I ran into a new series on Netflix, “After Life” starring Ricky Gervais. (This is not a recommendation of this show, Teri and I are only one episode in and we don’t know what we think yet. If you want a Netflix recommendation watch “The Umbrella Academy”, if only for the music soundtrack.) Gervais is a cynical, clumsy, newspaper reporter who turns to sarcasm and open insulting of others to deal with the loss of his spouse to cancer. How many people do we run into who deal with others through sarcasm and open insults and they can’t even blame a past experience for their current approach? In the series Gervais’ character argues “I have proven treating others with kindness and fair play do not reward me with anything. As a matter of fact that makes me a mark for others.”

I am convinced there are many on this earth that do believe this statement. However, I don’t, and I never have. I was fortunately raised to treat everyone with the Golden Rule, “Treat others as you would have them treat yourself.” One of the byproducts of a pastor mom, you get lectured repeatedly in your youth about life lessons and your conduct. Of course, there were other reasons I needed lectures about my conduct too but hey, I was listening, I just did not chose to put it into action until my adult years. Once I reached adulthood, sometime in my mid-20’s-maybe 30’s, I truly began to treat others as I hoped they would treat me.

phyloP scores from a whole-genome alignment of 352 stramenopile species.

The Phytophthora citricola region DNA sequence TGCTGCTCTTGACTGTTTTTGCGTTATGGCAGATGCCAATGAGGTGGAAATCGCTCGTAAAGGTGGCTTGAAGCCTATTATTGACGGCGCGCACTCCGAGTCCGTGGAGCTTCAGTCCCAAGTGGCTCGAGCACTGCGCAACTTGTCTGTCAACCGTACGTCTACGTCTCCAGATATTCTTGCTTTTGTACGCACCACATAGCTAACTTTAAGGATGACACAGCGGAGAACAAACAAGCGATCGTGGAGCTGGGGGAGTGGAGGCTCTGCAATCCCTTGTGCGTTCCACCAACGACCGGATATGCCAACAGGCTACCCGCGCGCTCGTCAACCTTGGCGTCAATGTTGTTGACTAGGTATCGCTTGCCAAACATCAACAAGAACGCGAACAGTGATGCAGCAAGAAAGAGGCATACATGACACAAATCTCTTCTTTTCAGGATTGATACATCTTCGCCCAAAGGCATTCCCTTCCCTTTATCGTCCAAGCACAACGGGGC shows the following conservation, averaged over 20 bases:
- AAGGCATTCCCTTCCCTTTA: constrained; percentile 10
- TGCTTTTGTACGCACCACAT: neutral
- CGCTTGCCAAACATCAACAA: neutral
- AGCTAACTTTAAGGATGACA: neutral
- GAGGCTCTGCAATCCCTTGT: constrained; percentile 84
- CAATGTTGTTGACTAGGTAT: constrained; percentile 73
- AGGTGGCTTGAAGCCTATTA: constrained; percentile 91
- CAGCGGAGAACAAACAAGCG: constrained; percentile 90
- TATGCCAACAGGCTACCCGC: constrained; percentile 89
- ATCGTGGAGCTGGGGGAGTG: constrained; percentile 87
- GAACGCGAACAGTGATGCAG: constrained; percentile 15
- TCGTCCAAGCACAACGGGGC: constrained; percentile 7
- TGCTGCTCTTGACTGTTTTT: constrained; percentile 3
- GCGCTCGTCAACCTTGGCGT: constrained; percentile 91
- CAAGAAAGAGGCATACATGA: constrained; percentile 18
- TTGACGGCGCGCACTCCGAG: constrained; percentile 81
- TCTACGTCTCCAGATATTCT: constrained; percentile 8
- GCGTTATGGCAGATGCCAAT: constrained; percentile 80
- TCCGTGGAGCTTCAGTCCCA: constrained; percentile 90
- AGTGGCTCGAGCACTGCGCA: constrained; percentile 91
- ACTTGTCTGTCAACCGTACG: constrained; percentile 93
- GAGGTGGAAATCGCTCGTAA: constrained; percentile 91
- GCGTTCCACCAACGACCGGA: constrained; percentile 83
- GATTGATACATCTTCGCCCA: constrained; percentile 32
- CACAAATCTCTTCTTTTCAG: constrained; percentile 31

Applying the Golden Rule isn’t easy, some people actually get suspicious when you treat them well and there is no visible positive outcome for you. Some even try to reject your kindness. Also, do not think for a second there is any kind of 1-for-1 reaction when you treat others with kindness. “Gee, if I lend someone the money they don’t have to get their lunch I will immediately find $20 in the dryer at home.” That isn’t how any of this works.

Building relationships, treating others with kindness, sewing those seeds of positive results takes time. Think of it as farming, if you grew up on a farm you will get this quickly. Many farmers plant crops in April and May and then hope those crops will survive a flood, drought, hail, weeds, the neighbor’s cattle who routinely get out and mow it down, and every other brand of pestilence, just to get a reward 4 months later. There is no emotion in that reward, just food for cattle or humans who never say thank you. There is so much that could go wrong during that time but yet the farmer wakes up every morning to prepare the ground, plant the seed, cultivate, and remove the weeds, with the faith that in the end an inanimate plant will reach maturity and produce a healthy crop.

Why aren’t we willing to do that with everyone around us? Also, it has been my experience in many cases, those people who we have planted seeds with, helped them survive their droughts, floods, and hail storms in life, do genuinely show appreciation in the end. I have experienced it repeatedly. It may not happen immediately, I have had some individuals come back and thank me 20 years later for an act of support or kindness that at the time I didn’t see as significant beyond just walking through my normal day.

Positivity towards others doesn’t cost us anything, it doesn’t hurt, we have an unlimited supply, we just need to chose to use it.